October is National Cybersecurity Awareness Month, and FTCC is spotlighting some recent graduates of its Computer Information Technology programs. Reader earlier spotlights in the series here, here and here.
The world of cybersecurity careers is booming, promising healthy salaries, fast advancement and an engaging and fulfilling work experience.
Fayetteville Tech graduate Jonathan Thomas can say that, with the right education and skills, it’s all true.
“The opportunities I had at Fayetteville Tech were really impactful,” Thomas said. “Every year, I’m seeing career growth, and the increase in my salary has been exponential.”
Thomas, a 21-year-old from Fayetteville, is now a senior cloud engineer with Booz Allen Hamilton, where he supports the company’s Department of Defense clients. Within two years at the company, he’s become a team lead, overseeing a development and operations team of five members.
“We’re supporting mission critical applications to protect people overseas,” Thomas said.
Thomas credits an early jumpstart on specialized education with catapulting him into a leadership position in the field.
Thomas, who was homeschooled, started taking classes at Fayetteville Tech while he was in high school, enrolling in the college’s High School Connections program.
“I’ve always had a pretty good idea of what I wanted to do,” Thomas said. “I knew cyber paid a lot, and I was always interested in IT stuff, from playing games to doing at-home projects.”
Thomas, an avid gamer, considered pursuing a degree in video game development. After talking with FTCC advisers and friends who worked in game development, he decided cybersecurity was a more viable career option and a way to keep his gaming hobby separate from his job.
“Playing video games is fun, but I also wanted to understand the technology behind them,” Thomas said. “From a young age, I was interested in how computers talk to each other.”
Through High School Connections, which allows high school students to take college credit courses at no cost, Thomas fast-tracked his education, graduating from high school in 2018 and completing his associate degree in Systems Security & Analysis in 2019.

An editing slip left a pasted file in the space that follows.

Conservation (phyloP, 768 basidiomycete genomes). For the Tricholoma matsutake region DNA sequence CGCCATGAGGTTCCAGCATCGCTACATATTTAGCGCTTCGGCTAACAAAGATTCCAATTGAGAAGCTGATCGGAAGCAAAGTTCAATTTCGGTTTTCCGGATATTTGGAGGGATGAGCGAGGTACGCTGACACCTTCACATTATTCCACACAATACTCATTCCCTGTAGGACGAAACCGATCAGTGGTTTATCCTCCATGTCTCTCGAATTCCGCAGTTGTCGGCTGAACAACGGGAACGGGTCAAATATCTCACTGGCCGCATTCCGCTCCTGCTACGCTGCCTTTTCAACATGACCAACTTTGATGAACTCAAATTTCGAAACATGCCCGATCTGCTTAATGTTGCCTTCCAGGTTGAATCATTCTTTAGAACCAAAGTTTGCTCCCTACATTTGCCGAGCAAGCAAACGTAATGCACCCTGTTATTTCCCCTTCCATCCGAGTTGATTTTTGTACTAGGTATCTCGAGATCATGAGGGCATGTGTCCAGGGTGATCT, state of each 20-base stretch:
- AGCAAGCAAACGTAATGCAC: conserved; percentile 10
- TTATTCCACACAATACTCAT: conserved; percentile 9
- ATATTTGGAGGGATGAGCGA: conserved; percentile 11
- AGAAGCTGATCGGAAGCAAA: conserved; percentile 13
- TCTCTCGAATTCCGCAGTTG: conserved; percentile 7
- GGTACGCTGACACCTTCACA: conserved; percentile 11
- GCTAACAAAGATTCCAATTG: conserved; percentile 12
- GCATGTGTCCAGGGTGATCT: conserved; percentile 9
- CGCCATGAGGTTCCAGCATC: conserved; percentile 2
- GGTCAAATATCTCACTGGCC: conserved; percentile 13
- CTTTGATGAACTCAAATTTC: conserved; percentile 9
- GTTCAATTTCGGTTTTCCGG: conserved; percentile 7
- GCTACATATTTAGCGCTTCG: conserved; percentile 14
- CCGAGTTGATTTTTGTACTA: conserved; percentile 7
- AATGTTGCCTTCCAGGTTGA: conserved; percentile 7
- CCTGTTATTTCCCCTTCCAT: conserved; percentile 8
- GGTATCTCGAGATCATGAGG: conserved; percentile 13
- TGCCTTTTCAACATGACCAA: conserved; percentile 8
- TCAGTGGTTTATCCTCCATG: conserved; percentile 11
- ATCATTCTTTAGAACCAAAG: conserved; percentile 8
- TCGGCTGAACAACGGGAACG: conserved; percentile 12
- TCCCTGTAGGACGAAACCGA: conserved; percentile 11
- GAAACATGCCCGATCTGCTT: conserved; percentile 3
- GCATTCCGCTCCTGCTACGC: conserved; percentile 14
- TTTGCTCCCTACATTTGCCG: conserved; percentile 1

While at FTCC, Thomas had access to skill-specific education, equipment and opportunities available through FTCC’s Computer Information Technologies department.
Thomas was able to borrow Raspberry Pi computers through the college’s loaner program. He used them to set up an at-home intrusion detection system.
As a high school junior, he was hired as a part-time lab assistant technician at FTCC.
“I helped keep the lab open, helping people with their homework,” Thomas said. “I had a pretty strong skill set in Linux, especially, so I could help people understand the technology a little better.”
Thomas said the education he received at Fayetteville Tech has been widely applicable in his short career, allowing him to make multiple moves at work.
“One major piece is the strong Linux education that was smashed into our brains at Fayetteville Tech,” Thomas said. “That stuff can transfer over to just about everything. My job role changed three or four times over two years, either by promotions or lateral moves.
“Those pivots were seamless. I didn’t feel like I had to retool, and that’s because of the foundation I received at Fayetteville Tech.”